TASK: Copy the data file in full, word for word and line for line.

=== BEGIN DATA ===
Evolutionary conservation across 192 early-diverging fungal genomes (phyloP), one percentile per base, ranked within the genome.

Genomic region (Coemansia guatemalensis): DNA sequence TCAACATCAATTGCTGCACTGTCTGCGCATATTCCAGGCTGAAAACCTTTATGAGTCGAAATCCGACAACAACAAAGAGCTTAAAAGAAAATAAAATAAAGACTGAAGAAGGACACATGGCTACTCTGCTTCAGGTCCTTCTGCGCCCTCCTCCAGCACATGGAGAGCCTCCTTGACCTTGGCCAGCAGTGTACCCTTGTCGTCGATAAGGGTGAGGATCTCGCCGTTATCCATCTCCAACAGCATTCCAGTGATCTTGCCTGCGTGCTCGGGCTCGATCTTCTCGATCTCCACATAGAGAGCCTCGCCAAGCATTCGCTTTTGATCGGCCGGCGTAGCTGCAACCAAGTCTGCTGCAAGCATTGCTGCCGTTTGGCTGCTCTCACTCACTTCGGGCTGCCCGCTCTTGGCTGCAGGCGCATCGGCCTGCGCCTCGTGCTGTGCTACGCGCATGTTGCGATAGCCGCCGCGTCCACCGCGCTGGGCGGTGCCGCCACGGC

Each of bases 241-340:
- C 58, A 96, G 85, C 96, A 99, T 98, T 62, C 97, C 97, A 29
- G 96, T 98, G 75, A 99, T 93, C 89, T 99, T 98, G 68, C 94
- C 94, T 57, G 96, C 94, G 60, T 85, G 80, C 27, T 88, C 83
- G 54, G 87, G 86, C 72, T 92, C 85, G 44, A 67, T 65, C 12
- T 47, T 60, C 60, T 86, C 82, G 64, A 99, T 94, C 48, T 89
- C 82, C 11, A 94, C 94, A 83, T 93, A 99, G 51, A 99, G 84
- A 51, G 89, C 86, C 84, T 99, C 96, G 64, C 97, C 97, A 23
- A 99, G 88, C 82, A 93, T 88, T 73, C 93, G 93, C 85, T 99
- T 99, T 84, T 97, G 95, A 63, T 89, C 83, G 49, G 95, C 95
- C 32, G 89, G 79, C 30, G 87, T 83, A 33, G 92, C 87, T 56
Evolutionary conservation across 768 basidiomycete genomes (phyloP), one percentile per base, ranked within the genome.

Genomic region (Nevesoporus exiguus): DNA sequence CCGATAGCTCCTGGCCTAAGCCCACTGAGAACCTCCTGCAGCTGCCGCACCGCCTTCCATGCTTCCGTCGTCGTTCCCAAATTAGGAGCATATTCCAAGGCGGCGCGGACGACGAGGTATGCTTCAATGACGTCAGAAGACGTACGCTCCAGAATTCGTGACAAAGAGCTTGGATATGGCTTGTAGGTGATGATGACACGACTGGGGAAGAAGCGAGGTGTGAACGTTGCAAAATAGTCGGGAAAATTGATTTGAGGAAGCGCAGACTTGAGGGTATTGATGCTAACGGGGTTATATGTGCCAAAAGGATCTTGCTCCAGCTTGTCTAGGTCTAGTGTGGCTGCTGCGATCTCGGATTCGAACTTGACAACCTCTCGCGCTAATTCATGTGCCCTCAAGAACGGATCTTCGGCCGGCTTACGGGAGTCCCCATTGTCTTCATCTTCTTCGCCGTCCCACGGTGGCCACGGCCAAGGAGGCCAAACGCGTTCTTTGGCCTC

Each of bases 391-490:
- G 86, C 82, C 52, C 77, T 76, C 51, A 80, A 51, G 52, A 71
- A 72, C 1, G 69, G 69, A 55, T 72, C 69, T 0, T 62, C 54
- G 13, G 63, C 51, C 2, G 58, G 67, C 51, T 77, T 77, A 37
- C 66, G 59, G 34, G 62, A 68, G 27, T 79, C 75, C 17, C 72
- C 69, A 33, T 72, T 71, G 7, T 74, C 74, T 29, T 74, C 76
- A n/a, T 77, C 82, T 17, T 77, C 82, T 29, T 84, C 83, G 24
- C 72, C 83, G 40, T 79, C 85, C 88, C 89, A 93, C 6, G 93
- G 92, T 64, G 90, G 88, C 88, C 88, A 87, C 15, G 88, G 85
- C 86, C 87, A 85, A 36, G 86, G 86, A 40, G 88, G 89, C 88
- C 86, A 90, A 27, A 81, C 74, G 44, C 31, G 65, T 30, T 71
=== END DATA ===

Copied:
Evolutionary conservation across 192 early-diverging fungal genomes (phyloP), one percentile per base, ranked within the genome.

Genomic region (Coemansia guatemalensis): DNA sequence TCAACATCAATTGCTGCACTGTCTGCGCATATTCCAGGCTGAAAACCTTTATGAGTCGAAATCCGACAACAACAAAGAGCTTAAAAGAAAATAAAATAAAGACTGAAGAAGGACACATGGCTACTCTGCTTCAGGTCCTTCTGCGCCCTCCTCCAGCACATGGAGAGCCTCCTTGACCTTGGCCAGCAGTGTACCCTTGTCGTCGATAAGGGTGAGGATCTCGCCGTTATCCATCTCCAACAGCATTCCAGTGATCTTGCCTGCGTGCTCGGGCTCGATCTTCTCGATCTCCACATAGAGAGCCTCGCCAAGCATTCGCTTTTGATCGGCCGGCGTAGCTGCAACCAAGTCTGCTGCAAGCATTGCTGCCGTTTGGCTGCTCTCACTCACTTCGGGCTGCCCGCTCTTGGCTGCAGGCGCATCGGCCTGCGCCTCGTGCTGTGCTACGCGCATGTTGCGATAGCCGCCGCGTCCACCGCGCTGGGCGGTGCCGCCACGGC

Each of bases 241-340:
- C 58, A 96, G 85, C 96, A 99, T 98, T 62, C 97, C 97, A 29
- G 96, T 98, G 75, A 99, T 93, C 89, T 99, T 98, G 68, C 94
- C 94, T 57, G 96, C 94, G 60, T 85, G 80, C 27, T 88, C 83
- G 54, G 87, G 86, C 72, T 92, C 85, G 44, A 67, T 65, C 12
- T 47, T 60, C 60, T 86, C 82, G 64, A 99, T 94, C 48, T 89
- C 82, C 11, A 94, C 94, A 83, T 93, A 99, G 51, A 99, G 84
- A 51, G 89, C 86, C 84, T 99, C 96, G 64, C 97, C 97, A 23
- A 99, G 88, C 82, A 93, T 88, T 73, C 93, G 93, C 85, T 99
- T 99, T 84, T 97, G 95, A 63, T 89, C 83, G 49, G 95, C 95
- C 32, G 89, G 79, C 30, G 87, T 83, A 33, G 92, C 87, T 56
Evolutionary conservation across 768 basidiomycete genomes (phyloP), one percentile per base, ranked within the genome.

Genomic region (Nevesoporus exiguus): DNA sequence CCGATAGCTCCTGGCCTAAGCCCACTGAGAACCTCCTGCAGCTGCCGCACCGCCTTCCATGCTTCCGTCGTCGTTCCCAAATTAGGAGCATATTCCAAGGCGGCGCGGACGACGAGGTATGCTTCAATGACGTCAGAAGACGTACGCTCCAGAATTCGTGACAAAGAGCTTGGATATGGCTTGTAGGTGATGATGACACGACTGGGGAAGAAGCGAGGTGTGAACGTTGCAAAATAGTCGGGAAAATTGATTTGAGGAAGCGCAGACTTGAGGGTATTGATGCTAACGGGGTTATATGTGCCAAAAGGATCTTGCTCCAGCTTGTCTAGGTCTAGTGTGGCTGCTGCGATCTCGGATTCGAACTTGACAACCTCTCGCGCTAATTCATGTGCCCTCAAGAACGGATCTTCGGCCGGCTTACGGGAGTCCCCATTGTCTTCATCTTCTTCGCCGTCCCACGGTGGCCACGGCCAAGGAGGCCAAACGCGTTCTTTGGCCTC

Each of bases 391-490:
- G 86, C 82, C 52, C 77, T 76, C 51, A 80, A 51, G 52, A 71
- A 72, C 1, G 69, G 69, A 55, T 72, C 69, T 0, T 62, C 54
- G 13, G 63, C 51, C 2, G 58, G 67, C 51, T 77, T 77, A 37
- C 66, G 59, G 34, G 62, A 68, G 27, T 79, C 75, C 17, C 72
- C 69, A 33, T 72, T 71, G 7, T 74, C 74, T 29, T 74, C 76
- A n/a, T 77, C 82, T 17, T 77, C 82, T 29, T 84, C 83, G 24
- C 72, C 83, G 40, T 79, C 85, C 88, C 89, A 93, C 6, G 93
- G 92, T 64, G 90, G 88, C 88, C 88, A 87, C 15, G 88, G 85
- C 86, C 87, A 85, A 36, G 86, G 86, A 40, G 88, G 89, C 88
- C 86, A 90, A 27, A 81, C 74, G 44, C 31, G 65, T 30, T 71